name, the tempo (default 120), the size of the sequence in bytes, and the last
modified date. Note the manager will not allow 2 sequences with the same
name to be loaded.
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A sequence can be deleted from the manager at any time. However, CSC will
check the entire show to see whether this sequence is used in any cues: It is
not possible to remove a sequence which is attached to a cue without first
removing it from the cue.
Any sequence in the sequence list can be edited by highlighting and then
clicking on the Edit button, or by double clicking on the list when not in
Add/remove from cue mode. This will display the edit sequence window,
discussed separately. When editing or creation is finished, if the sequence is
saved it will be automatically loaded back into the sequence manager.
This happens in 2 stages:
1. The .cms file is saved to disk in the location entered by the user (create
sequence), or the original disk location (edit sequence).
2. Sequence Manager reads the file on disk, loads it to memory and creates
or updates the list entry.
File Management – Note that although CSC stores .cms files on disk, the
MIDI data is loaded to memory and streamed from there during a show. When
a CSC show file is saved the MIDI data is also saved with it. This means that
a single show file can be moved to a new computer without having to transfer
the sequence files also. However, any changes to a sequence during editing
will save a new .cms file to disk. If the original location is not present on that
machine, a new saveable location must be specified. If CSC is unable to save
the file to disk, the changes will not be successfully updated in memory.
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MIDI Sequence List Editor
The List Editor enables a sequence of MIDI events such as Note On and Note
Off messages to be built up and stored as a single .cms file for playback in the
MIDI Sequence Players. This can be used to fire a sequence of events on a
sampler or computer based virtual instrument run alongside CSC.
Toolbar Options
New Sequence: Clear the current sequence and start a new sequence.
Save Sequence: Save the current sequence to disk.
Insert New Event: Display the Add Event dialogue to enter a new event into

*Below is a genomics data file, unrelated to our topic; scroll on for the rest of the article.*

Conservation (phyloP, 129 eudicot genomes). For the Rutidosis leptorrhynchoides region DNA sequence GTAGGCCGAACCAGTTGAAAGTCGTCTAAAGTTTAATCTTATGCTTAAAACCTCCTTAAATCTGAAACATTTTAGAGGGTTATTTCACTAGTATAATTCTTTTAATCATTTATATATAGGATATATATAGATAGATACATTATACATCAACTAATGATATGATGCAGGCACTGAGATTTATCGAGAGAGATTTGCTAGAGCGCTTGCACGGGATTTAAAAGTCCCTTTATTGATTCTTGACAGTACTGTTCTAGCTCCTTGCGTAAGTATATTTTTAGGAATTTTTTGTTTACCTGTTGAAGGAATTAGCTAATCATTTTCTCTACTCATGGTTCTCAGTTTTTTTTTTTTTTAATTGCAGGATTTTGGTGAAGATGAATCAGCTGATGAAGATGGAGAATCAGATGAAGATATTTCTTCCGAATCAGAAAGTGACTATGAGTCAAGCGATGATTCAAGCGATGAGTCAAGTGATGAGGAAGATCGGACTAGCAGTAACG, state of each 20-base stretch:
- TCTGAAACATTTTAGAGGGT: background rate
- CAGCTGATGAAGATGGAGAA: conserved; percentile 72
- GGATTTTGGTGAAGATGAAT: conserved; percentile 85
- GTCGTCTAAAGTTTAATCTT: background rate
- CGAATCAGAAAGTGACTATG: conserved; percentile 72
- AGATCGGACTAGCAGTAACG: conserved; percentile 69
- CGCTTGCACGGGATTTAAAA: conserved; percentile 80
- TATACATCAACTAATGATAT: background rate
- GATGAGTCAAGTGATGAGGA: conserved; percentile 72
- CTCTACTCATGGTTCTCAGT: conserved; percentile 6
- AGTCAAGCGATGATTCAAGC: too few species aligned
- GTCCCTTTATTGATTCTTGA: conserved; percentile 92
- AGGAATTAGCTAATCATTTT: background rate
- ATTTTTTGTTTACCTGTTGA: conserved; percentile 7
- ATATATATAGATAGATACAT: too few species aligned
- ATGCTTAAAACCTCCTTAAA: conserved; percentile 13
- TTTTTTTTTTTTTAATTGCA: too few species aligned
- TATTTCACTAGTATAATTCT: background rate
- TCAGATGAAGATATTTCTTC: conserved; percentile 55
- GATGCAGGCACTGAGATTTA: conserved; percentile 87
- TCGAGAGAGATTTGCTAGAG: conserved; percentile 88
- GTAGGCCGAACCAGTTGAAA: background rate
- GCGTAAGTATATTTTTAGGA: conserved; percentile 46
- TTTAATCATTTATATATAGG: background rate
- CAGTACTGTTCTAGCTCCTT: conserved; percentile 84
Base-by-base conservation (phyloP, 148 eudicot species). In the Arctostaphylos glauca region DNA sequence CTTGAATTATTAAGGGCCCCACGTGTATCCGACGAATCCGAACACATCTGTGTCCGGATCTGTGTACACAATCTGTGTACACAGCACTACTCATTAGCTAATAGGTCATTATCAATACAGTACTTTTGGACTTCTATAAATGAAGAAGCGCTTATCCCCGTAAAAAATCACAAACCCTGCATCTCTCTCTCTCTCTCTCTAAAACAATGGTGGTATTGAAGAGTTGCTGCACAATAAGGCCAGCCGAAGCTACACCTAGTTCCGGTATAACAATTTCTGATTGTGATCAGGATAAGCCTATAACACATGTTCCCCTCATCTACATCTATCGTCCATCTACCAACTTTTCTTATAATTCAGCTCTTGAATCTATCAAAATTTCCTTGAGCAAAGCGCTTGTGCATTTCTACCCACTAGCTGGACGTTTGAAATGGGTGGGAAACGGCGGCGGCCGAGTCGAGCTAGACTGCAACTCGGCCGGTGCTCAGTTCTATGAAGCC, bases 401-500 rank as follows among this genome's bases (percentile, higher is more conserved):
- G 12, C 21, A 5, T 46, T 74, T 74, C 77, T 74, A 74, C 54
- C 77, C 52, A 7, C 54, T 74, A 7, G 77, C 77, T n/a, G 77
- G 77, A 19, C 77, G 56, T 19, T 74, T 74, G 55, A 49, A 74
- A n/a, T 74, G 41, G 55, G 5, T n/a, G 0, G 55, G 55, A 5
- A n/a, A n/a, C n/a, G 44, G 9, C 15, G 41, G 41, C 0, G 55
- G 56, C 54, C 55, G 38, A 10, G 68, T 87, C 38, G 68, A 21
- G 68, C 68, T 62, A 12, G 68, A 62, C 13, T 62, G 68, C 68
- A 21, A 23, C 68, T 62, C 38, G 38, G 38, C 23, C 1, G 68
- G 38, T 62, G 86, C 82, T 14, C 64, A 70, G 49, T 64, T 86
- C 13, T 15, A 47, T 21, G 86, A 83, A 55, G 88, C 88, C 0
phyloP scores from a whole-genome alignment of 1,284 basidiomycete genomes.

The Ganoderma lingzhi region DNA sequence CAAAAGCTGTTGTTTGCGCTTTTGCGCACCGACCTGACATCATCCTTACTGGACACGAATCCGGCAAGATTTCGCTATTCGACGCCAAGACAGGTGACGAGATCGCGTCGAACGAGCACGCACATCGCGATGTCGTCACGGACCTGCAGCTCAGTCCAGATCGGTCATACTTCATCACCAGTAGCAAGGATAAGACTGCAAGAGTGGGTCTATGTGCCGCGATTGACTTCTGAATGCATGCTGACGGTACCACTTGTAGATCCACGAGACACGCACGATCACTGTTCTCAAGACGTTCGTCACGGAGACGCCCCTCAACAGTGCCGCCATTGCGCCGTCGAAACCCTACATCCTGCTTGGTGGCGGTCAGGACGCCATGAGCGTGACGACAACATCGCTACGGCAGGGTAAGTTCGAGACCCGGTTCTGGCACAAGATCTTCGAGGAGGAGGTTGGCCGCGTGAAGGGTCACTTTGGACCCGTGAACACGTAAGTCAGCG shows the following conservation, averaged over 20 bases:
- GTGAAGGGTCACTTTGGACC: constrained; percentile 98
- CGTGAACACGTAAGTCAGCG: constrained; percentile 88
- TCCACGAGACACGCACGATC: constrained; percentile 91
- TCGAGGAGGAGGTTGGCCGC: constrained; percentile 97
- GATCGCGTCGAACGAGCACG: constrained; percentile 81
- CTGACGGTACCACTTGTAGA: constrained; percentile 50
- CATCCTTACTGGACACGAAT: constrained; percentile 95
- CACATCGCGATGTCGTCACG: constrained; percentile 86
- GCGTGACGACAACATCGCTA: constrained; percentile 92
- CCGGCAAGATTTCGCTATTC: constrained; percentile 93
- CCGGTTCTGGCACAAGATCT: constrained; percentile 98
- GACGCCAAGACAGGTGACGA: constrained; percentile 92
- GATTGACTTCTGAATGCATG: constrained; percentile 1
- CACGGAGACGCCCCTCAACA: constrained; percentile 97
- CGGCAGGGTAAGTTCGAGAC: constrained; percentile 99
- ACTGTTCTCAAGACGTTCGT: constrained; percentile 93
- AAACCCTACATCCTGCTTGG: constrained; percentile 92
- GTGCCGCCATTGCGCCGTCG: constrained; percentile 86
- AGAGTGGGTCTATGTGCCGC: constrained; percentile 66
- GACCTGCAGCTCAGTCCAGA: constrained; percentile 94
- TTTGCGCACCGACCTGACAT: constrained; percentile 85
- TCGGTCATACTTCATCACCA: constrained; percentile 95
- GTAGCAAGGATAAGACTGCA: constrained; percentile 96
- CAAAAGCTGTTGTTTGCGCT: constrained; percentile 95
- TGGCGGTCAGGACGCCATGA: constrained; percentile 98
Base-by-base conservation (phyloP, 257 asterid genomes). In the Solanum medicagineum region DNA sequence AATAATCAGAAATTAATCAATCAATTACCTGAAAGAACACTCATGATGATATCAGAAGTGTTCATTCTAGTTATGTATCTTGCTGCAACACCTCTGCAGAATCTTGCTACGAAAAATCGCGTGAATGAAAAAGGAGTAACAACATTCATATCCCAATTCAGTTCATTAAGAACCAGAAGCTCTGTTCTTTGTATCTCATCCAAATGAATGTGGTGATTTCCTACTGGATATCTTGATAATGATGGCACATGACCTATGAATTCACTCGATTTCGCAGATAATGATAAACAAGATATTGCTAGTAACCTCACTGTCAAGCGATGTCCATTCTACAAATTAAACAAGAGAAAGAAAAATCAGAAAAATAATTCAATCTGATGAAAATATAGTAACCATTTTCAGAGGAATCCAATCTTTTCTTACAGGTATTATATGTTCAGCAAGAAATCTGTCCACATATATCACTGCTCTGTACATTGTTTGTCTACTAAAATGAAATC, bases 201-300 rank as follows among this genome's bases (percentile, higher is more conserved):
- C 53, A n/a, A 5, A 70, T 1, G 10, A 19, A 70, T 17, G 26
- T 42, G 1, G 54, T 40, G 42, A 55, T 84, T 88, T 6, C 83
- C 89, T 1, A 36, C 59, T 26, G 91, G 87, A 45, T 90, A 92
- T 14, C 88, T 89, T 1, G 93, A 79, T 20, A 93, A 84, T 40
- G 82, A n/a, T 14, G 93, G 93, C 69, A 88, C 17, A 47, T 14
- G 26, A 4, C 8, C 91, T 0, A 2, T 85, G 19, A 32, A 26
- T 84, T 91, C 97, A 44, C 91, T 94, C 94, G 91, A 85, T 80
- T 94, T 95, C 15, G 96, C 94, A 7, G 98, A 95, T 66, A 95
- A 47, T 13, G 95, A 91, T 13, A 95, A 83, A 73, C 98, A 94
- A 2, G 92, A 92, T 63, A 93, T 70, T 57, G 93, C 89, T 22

the sequence.
Delete Event: Delete the selected event from the sequence list.
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Function Editor: Display the function editor dialogue to make changes to the
sequence.
All Notes Off: Send an All Notes Off command to the selected Output Port.
Exit Editor: Exit the sequence editor and return to the Sequence Manager.
Other Options
Sequence Name: Name of the sequence being created or edited.
Play: Play the sequence from the highlighted position. To play an individual
event, right click on the event in the list editor.
Stop: Stop playback of the sequence.
Time Position: Current playback position of the Sequence in seconds.
Port: MIDI Output Port to stream the sequence to.
Generate: Open the MIDI Control Change Sequence Generator Module.
Gridlines: Display gridlines in the sequence list view.
Start Record On Input: After pressing record, the record timer will not start
until the first MIDI event is received on the input port. Without this checked
recording will start straight away.
Record: Record a new MIDI sequence from a connected input device.
Start Current WavPlayer: Start playback of the current selected WavPlayer
as the MIDI sequence editor starts recording. This enables MIDI Commands
such as lighting or MSC events, etc, to be recorded in time with a playing
wave file.
Creating a New Sequence
To insert an event, click the Insert Event button on the toolbar. This will
display the Add/Edit MIDI Sequence Event dialogue.
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Time: Enter a time in h:m:s:ms format at which the event should occur from
the beginning of the sequence playback.